The CAC offers a wide range of programs, retreats, residencies and online events. Live programs are held around the country. On-site and online programs feature some of the best religious and spiritual thinkers of our time. We invite you to visit the Center for Action and Contemplation and quietly discern how the CAC may be inviting you to its offerings. The CAC website is: cac.org.
From On Being Project’s home page: “[We] began (in 2003) with a controversial idea for a public radio conversation, ‘Speaking of Faith’, that would treat the religious and spiritual aspects of life as seriously as we treat politics and economics. What does it mean to be human, how do we want to live, and who will we be to each other?
“Over 17 years On Being has evolved into a multi-media source to nourish personal reflection, family and community discussions and for teaching and social repair. Our media space gathers people together across boundaries of age, race, geography, politics, and religion.”
The On Being Project website is: onbeing.org
Spirituality and Health “serves explorers on the journey to total aliveness. Launched as a national magazine in 1998, Spirituality & Health is now a complete resource including print, spiritualityhealth.com, podcasts, courses, travel, and events. We draw from the wisdom of many traditions and cultures with an emphasis on sharing practices. We look to science to help provide a context for the spiritual quest. We acknowledge that in our language the words “whole,” "health," and "holy" share a common root.
“We cover a broad range of topics under the umbrella of health and spirituality, which can include:
- faith, Eastern philosophy, meditation, and mainstream religion
- nutrition, wellness, yoga, and holistic medicine
- creativity, the inner life, social justice, and issues of conscience
- public health, the human body, and the environment.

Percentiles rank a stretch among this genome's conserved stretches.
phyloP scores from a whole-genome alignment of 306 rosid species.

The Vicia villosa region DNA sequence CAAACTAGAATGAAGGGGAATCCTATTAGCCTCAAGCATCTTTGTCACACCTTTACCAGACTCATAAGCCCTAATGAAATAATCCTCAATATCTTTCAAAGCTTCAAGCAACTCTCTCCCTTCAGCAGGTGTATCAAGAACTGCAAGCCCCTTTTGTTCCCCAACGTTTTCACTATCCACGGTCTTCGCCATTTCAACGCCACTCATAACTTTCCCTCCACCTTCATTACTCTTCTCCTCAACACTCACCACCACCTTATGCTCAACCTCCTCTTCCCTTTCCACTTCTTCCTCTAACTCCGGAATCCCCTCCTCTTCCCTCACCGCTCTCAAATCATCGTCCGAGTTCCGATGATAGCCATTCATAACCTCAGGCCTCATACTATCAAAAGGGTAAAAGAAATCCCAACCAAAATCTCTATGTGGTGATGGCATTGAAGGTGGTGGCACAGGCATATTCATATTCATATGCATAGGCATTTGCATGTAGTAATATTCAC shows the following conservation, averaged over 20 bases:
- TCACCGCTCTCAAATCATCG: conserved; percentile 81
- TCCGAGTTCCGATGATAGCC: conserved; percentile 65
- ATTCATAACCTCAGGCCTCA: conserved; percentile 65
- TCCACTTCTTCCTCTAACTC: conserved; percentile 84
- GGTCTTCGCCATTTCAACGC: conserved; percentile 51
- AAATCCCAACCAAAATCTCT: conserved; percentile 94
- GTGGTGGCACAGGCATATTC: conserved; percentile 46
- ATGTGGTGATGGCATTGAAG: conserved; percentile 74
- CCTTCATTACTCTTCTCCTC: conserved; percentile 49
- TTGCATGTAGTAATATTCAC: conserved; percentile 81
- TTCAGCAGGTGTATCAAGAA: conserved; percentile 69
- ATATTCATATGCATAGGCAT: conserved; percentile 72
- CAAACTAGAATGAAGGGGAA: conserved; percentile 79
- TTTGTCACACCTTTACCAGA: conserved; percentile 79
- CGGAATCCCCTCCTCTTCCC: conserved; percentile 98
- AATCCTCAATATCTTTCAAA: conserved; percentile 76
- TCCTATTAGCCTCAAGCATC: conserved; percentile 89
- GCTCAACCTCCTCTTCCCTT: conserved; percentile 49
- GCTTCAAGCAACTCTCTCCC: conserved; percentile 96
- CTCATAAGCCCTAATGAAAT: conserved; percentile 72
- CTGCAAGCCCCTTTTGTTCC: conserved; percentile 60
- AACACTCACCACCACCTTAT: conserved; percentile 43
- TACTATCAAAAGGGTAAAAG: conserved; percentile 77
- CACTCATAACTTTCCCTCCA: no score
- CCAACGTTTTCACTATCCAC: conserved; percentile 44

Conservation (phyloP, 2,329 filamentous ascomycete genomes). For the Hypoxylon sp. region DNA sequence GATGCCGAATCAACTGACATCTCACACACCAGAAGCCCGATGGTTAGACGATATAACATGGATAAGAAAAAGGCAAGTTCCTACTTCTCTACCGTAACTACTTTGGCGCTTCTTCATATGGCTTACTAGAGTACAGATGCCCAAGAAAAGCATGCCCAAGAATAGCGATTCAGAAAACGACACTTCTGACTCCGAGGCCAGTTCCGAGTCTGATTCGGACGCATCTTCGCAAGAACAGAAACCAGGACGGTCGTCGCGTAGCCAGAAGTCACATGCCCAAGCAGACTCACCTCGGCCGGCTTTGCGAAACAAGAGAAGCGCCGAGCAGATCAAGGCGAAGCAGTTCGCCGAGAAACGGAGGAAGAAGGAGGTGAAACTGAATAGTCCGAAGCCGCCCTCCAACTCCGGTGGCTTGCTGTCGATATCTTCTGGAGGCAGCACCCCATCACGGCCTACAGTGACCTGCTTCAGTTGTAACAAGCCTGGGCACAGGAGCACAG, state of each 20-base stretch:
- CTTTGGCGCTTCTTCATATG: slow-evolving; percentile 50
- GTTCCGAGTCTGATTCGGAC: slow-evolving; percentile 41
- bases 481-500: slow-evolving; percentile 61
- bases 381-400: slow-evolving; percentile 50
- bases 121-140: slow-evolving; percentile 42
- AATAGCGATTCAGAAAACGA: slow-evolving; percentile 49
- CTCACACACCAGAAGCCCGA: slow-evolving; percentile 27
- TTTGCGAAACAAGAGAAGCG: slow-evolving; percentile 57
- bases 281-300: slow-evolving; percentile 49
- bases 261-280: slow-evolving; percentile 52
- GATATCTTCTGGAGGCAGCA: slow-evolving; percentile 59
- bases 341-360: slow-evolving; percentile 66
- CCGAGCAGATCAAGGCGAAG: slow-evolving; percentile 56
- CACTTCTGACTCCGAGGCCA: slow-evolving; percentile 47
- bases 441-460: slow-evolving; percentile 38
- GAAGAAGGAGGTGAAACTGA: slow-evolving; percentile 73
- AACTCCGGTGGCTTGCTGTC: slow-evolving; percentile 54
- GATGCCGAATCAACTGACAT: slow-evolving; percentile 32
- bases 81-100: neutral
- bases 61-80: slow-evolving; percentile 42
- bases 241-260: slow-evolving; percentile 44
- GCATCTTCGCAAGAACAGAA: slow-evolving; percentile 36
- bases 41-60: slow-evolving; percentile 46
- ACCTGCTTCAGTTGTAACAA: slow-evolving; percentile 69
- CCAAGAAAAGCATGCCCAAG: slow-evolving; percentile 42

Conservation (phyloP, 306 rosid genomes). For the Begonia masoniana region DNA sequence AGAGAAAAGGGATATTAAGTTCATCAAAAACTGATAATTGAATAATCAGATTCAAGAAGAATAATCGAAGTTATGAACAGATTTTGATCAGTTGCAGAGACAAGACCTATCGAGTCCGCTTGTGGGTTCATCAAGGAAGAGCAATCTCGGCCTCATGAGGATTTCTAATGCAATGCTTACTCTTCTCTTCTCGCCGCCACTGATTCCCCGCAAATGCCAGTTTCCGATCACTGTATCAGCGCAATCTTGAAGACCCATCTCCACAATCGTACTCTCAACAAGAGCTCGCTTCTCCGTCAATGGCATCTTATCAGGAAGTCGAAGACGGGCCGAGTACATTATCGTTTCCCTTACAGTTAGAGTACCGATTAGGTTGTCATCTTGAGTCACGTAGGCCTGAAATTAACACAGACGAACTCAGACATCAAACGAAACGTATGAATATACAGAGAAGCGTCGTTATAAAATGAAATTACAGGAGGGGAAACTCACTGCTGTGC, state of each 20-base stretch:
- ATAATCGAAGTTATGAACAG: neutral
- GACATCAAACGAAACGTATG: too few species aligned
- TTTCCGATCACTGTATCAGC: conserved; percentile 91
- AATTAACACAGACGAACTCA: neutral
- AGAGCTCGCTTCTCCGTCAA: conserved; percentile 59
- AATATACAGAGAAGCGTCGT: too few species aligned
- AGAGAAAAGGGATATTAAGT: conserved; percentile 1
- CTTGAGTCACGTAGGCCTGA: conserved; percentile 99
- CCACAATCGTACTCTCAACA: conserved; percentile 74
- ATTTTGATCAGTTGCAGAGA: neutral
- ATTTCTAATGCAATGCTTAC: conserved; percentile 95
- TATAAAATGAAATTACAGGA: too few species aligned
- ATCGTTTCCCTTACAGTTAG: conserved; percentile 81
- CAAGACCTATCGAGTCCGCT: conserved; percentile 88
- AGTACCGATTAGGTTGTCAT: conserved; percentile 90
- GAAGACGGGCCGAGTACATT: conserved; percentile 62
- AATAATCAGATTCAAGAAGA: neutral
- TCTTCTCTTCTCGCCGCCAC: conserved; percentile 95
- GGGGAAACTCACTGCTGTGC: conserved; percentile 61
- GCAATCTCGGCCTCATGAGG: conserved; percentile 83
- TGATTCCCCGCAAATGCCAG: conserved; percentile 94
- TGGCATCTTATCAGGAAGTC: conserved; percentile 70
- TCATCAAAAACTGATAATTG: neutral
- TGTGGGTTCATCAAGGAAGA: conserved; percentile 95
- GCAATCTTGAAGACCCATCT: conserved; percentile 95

Their website is: spiritualityhealth.com
From Spirituality and Practice: "Spirituality and practice are the two places where all the world's religions and spiritual paths come together. While respecting the differences among traditions, we celebrate what they share in common. We affirm interconnectedness and oneness as the true nature of reality. We acknowledge the active presence of Spirit in all aspects of everyday life."
Resources offered include information on Practices, a lexicon for Spiritual Literacy, E-Courses, Films, Books, Arts, Quotes and Blogs.
Their Board of Advisors include Cynthia Bourgeault, Parker Palmer, Joyce Rupp and Thomas Moore.
Their website is: spiritualityandpractice.com
The Spiritual Deepening Library of Friends General Conference “invites newcomers, individuals, and meetings to explore the questions that transform lives and take them deeper in the life of the Spirit. (Materials are developed for) individuals, small groups and children. The Spiritual Deepening Library is a collection of resources, activities, exercises, and texts that support the processes of Grounding, Sharing, and Practicing. The materials were developed through a collaborative process involving Friends across diverse yearly meetings and backgrounds.”
Their website is: www.fgcquaker.org/spiritual-deepening/library